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Judge says ’wrongdoing’ carried out with ’with insight and knowledge’ 
A hospital doctor has been suspended from the medical register for six months by the High Court for failing to comply with the Medical Council’s professional competency requirements and providing untrue information to it indicating he had complied. 
High Court president Ms Justice Mary Irvine said the “prolonged wrongdoing” by Dr Ali Abdellal Osman Hamad was “done with insight and knowledge” and went to the heart of patient safety and public confidence in the medical profession. 
The fact no complaints were made against the doctor in relation to his clinical practice over the relevant years, 2011-2018, did not mean public safety was not imperilled, she said. 
The public must be able to trust professionals will adhere to professional competence standards and the sanction must reflect the importance of professionals upholding standards of competence and trustworthiness, she said. 
The judge made the remarks when confirming the suspension sanction sought by the Council, notwithstanding its Fitness to Practice Committee (FTPC) having recommended a lesser sanction of censure in writing, with conditions attached to his registration, including a stipulation that he comply in full with his professional competence requirements for 2020/21 and thereafter. 
Because the doctor had not appealed the Council’s decision, the ex parte (one side only represented) application for the confirmation order was made on Monday under section 76 of the Medical Practitioners Act.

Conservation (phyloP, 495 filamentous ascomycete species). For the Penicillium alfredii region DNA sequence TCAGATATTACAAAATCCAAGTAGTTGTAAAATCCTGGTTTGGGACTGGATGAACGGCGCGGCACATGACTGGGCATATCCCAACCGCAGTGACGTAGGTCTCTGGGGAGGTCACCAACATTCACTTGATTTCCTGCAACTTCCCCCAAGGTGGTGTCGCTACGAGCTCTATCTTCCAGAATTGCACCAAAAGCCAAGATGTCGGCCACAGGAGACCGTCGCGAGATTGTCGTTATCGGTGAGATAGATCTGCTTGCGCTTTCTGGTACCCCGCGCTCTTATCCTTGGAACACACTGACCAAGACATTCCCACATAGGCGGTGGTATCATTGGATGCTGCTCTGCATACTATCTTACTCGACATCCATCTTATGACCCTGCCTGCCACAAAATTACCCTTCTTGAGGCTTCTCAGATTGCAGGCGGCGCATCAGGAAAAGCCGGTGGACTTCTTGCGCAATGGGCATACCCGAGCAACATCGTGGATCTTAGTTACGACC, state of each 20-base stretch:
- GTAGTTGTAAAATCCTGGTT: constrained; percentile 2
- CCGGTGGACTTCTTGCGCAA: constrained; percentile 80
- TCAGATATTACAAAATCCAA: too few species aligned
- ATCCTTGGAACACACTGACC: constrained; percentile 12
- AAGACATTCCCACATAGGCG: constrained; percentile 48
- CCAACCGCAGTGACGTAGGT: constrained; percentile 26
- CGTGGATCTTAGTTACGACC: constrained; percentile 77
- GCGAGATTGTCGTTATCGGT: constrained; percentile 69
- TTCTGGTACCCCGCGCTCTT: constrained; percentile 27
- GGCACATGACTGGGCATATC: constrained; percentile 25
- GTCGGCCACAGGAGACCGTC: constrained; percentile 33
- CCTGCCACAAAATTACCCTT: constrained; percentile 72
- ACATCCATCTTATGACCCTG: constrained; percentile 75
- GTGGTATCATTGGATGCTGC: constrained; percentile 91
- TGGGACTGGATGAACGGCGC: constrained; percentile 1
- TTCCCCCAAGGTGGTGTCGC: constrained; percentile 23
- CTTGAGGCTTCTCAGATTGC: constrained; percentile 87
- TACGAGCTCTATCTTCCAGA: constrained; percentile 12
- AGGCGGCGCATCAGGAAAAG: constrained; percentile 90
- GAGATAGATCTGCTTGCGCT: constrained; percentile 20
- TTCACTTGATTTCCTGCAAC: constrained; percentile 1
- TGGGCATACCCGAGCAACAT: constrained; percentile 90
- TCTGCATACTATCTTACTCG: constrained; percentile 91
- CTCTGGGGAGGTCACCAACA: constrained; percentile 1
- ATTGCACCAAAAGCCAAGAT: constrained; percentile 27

JP McDowell, of Fieldfisher Solicitors, for the Council, said Dr Hamad, with an address in Letterkenny, works as a registrar at Letterkenny University Hospital and has been registered in the council’s general division for most of the past 12 years. 
Mr McDowell said doctors are obliged to maintain professional competency standards and to register under the competence scheme closest to their specialty. In Dr Hamad’s case, this was the scheme of the Royal College of General Practitioners. Practitioners had to obtain 50 CPT credits a year and to provide declarations of compliance with the scheme. 
Dr Hamad was registered under the RCGP scheme in 2011/2012 and obtained 23 credits and registered in 2012/13 when he did not obtain any credits. He had not registered under the scheme in the subsequent years but, in four declarations, misrepresented the position. 
An inquiry was ultimately held and the FTPC found the doctor breached the Act by not complying with the relevant professional competence requirements. 
It also found him guilty of professional misconduct of a disgraceful/dishonourable nature over untrue information provided in declarations made in 2013, 2015, 2016 and 2017, each of which was inaccurate. 
The council ultimately decided, at a meeting last month, to seek the suspension sanction. It considered the findings against the doctor were serious and that knowingly and repeatedly providing incorrect information relating to a registrant’s practice of medicine and their engagement in maintaining professional competence leading to the regulator being misled goes to patient safety. 
It noted no issue had been raised regarding the doctor’s clinical practice. In all the circumstances, it decided the appropriate sanction was a six month suspension. 
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